Special Collections, a division of Stony Brook University Libraries (SBU Libraries) is the owner and steward of two American Revolutionary War-era, Culper Spy Ring letters authored by George Washington. This research guide has detailed information about the university's two Washington letters and provides pathways to research materials on the spy ring. Significant to regional and national historical narratives, SBU's letters were authored in 1779 and 1780 and document espionage activities in the Three Village area of Long Island, New York, the site of a impactful war effort known as the Culper Spy Ring.
Assembled in 1778 by Major Benjamin Tallmadge at the request of Washington, the Culper Spy Ring operated on Long Island (concentrated in Setauket, NY) and in New York City and Connecticut during the American Revolutionary War. Credible reports about British activities were needed, and as an intelligence officer Tallmadge turned to his trusted childhood friends and family in Setauket. Spycraft including codes, aliases, and the “sympathetic stain” (invisible ink) was used to conceal information and the identities of the ring’s members. Abraham Woodhull (alias, Samuel Culper Sr.) and Robert Townsend (alias, Samuel Culper Jr.) gathered intelligence in British occupied territories. Although Washington did not want to know the true identities of the spies, he was profoundly involved in giving directives and highly regarded reports from Townsend as evidenced in his letters to Tallmadge.
Long Island history is a collecting focus of Special Collections. The acquisition of the Washington letters laid the foundation for the establishment of a Long Island Historic Documents Collection. The collection includes primary and secondary source material on the history of Long Island from the earliest settlers through the present, with a strong emphasis on the period of the American Revolution through the War of 1812 (1764-1812). A fund was established in 2009 to support the acquisition of related documents and research collections.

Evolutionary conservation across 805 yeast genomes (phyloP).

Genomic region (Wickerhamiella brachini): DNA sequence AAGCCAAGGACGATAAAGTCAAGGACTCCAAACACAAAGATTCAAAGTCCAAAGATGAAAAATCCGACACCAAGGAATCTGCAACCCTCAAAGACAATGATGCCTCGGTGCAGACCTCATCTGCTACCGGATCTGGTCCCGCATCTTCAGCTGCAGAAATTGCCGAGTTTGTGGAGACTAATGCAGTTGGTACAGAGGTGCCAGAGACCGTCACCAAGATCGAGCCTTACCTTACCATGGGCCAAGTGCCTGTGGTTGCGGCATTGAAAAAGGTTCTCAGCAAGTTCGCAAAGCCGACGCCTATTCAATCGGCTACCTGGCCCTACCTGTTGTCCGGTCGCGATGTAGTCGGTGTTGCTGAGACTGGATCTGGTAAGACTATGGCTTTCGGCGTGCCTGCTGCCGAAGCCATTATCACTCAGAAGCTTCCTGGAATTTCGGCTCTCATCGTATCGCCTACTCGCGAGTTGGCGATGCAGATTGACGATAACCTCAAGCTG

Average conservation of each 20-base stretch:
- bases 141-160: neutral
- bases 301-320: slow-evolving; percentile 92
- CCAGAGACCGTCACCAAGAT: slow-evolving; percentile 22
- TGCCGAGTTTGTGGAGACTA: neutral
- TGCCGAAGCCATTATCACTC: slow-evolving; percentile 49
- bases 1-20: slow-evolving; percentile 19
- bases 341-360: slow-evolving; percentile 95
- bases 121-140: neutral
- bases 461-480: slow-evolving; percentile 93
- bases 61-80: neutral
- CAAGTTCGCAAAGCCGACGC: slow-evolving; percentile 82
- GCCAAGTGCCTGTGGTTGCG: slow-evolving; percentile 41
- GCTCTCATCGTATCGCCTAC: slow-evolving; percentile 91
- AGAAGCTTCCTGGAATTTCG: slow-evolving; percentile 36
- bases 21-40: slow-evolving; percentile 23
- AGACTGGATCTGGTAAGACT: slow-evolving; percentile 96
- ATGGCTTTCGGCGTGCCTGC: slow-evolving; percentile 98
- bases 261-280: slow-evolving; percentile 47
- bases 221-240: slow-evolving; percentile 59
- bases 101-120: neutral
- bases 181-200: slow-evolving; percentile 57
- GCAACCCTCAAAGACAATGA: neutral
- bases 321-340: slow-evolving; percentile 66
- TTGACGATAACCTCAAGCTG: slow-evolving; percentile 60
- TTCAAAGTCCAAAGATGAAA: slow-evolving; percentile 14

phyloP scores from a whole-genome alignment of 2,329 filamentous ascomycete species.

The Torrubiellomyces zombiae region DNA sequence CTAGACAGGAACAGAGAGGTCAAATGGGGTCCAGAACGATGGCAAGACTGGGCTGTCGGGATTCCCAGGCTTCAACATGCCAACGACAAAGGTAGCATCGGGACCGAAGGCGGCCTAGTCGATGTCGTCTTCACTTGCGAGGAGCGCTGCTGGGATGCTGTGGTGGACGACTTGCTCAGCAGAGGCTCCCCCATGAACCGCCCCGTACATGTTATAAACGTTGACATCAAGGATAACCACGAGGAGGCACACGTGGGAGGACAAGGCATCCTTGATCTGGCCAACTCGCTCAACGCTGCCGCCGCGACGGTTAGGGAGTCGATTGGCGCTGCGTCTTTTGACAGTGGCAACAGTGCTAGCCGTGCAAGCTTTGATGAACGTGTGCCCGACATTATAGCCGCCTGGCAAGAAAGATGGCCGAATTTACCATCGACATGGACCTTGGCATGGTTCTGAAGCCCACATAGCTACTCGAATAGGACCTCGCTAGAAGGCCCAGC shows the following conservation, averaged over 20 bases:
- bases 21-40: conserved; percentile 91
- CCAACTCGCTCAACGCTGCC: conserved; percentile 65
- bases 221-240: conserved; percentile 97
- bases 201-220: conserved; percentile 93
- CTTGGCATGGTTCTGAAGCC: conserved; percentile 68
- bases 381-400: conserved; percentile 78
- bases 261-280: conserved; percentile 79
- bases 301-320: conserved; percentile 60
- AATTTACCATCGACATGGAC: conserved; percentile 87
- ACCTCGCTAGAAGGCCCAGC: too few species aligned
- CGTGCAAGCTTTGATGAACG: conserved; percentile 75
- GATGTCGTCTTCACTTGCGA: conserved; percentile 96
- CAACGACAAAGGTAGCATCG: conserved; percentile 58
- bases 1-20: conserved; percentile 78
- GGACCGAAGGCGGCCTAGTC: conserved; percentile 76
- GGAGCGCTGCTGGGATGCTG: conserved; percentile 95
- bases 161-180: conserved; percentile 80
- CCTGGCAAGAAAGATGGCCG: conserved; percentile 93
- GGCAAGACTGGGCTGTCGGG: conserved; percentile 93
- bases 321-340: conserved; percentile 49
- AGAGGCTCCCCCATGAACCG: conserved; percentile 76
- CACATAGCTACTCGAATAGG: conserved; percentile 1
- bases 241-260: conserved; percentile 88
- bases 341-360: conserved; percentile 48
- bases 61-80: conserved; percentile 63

Outreach & Engagement
The department collaborates and engages with the university and external communities through a wide array of activities. Collaborators include the Three Village Historical Society (TVHS), the Ward Melville Heritage Organization (WMHO), and Raynham Hall Museum.
With the acquisition of the two Washington letters, Special Collections carved its niche as an archive of record for primary source material about the Culper Spy Ring. Public recognition for leading engagement and educational activities has been bestowed on the department and the university. The Three Village Historical Society presented the Kate Wheeler Strong Award in 2007 to Assemblyman Steven Englebright, Dr. and Mrs. Henry Laufer, and Stony Brook University “for their unique efforts surrounding the acquisition of the 1779 George Washington Culper Spy letter.” In December 2009, Special Collections and University Archives received from the New York Board of Regents and New York State Archives the Annual Archives Award for Program Excellence in a Historical Records Repository for "its outstanding archival program that contributes significantly to understanding the region’s history.” The university was lauded for its “well managed archives” and “its efforts to provide access to the country’s documentary heritage."
About the Department
Special Collections and University Archives at Stony Brook University select, acquire, preserve and provide access to rare, valuable, and scarce primary and secondary materials in a variety of formats in support of the educational and research endeavors of Stony Brook University's students, faculty, and staff. The department also extends its services to researchers in the wider geographic region, nationally, and internationally. The collection includes: books, manuscripts, and maps; University Archives; audio/visual materials; and digital collections.
SAVE THE DATE: SATURDAY, SEPTEMBER 14, 2019
The Three Village area is full of hidden intrigue and stories of how America's first spy ring secretly came together to provide George Washington the information he needed to turn the tide of the American Revolution.
On Culper Spy Day, you will have the chance to visit the places where history was made and visit with area groups to learn about the patriots who risked their lives. Follow Culper Spy Day on Facebook. More information is available here.